When you make the choice to stop using drugs or alcohol, a complete detox is the first step toward recovery. The extensive physical and mental effects of addiction require time and care to overcome, and without an initial detox, you won’t be able to move beyond your drug or alcohol use.
What Is Detox?
Every time you use drugs or alcohol, your body grows more accustomed to the presence of that substance. The chemistry of your brain adapts to the repeated influx of chemicals, creating an addiction. Many addictive substances interact with the brain in different ways by altering brain chemistry or causing the machinery of the brain to misfire.
Heroin is structurally similar to neurotransmitters, the chemical signals sent by the brain, and repeated use allows the drug to interfere with the neurotransmitters’ job of sending messages throughout the body. Cocaine and methamphetamine increase the production and release of dopamine and other neurotransmitters, creating a euphoric sensation often associated with a drug high. Similarly, alcohol can affect the exchange of neurotransmitters in your brain.
In order to stop using drugs or alcohol and begin recovery, you need to purge the drug from your system and deal with the physical symptoms resulting from that sudden absence. When the body is deprived of those substances for more than a few hours, a variety of withdrawal symptoms begin.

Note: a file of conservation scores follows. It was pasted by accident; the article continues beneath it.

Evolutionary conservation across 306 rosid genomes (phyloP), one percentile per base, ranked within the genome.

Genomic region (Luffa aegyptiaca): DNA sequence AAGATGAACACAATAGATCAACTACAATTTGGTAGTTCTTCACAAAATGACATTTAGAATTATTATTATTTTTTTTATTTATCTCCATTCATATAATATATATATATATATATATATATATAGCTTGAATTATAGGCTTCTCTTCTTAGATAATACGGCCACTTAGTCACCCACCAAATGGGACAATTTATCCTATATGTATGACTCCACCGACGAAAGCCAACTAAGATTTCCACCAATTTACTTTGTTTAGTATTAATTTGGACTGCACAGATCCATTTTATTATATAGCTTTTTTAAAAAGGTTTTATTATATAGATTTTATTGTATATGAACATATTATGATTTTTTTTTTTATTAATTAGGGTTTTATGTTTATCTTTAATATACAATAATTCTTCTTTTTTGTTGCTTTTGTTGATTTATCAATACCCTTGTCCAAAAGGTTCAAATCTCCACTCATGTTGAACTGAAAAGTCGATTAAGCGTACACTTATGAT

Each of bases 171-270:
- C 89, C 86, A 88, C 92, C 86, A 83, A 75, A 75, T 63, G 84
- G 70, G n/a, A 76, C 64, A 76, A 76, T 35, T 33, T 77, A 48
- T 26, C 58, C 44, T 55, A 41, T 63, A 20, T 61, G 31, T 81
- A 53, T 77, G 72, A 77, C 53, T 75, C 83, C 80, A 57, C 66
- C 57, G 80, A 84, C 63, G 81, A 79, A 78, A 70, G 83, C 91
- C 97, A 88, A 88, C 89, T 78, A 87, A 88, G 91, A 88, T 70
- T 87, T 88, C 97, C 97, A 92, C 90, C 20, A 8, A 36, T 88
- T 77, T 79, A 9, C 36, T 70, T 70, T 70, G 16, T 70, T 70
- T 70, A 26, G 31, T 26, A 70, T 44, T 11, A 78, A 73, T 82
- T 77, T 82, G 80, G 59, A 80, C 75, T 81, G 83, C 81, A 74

Common symptoms include:
- Stomach cramps
Common mental symptoms of withdrawal include:
Detox involves enduring the physical and mental effects of the body going through withdrawal and adjusting to a lack of drugs or alcohol in your system. Because it can be painful, there are options that may help ease your symptoms.
Options for Detox
Once you’ve made the decision to detox, there are two options available to you: inpatient or outpatient treatment. There are pros and cons to both types of treatment, so it is important for you to weigh the options.
Outpatient detox involves visiting a hospital or other facility on a regular schedule to receive treatment. The treatment sessions may be as short as 15 to 30 minutes, and may be required for 3 to 14 days.
This type of treatment doesn’t place as many restrictions on the client. Access to drugs and alcohol is not strictly monitored or restricted, so much of the responsibility for remaining clean depends on you. Despite this, outpatient treatment also affords you with opportunities for support from your friends, family or even a support group.
Severe addiction may require inpatient treatment at a specialized facility that offers medically supervised detoxification, which is a more highly structured environment where you are monitored closely to ensure you don’t relapse. After detox, residential treatment centers transition you into education and therapy to understand the effects of your addiction. Residential treatment may be more costly than outpatient treatment, but your insurance may cover the increased cost.
Taking the Next Steps
Accepting your addiction and choosing to make a change is an important start. A complete detox is part of that decision and is the first step of the journey to sobriety. Once you have completed your detox, you can begin learning to live without drugs or alcohol.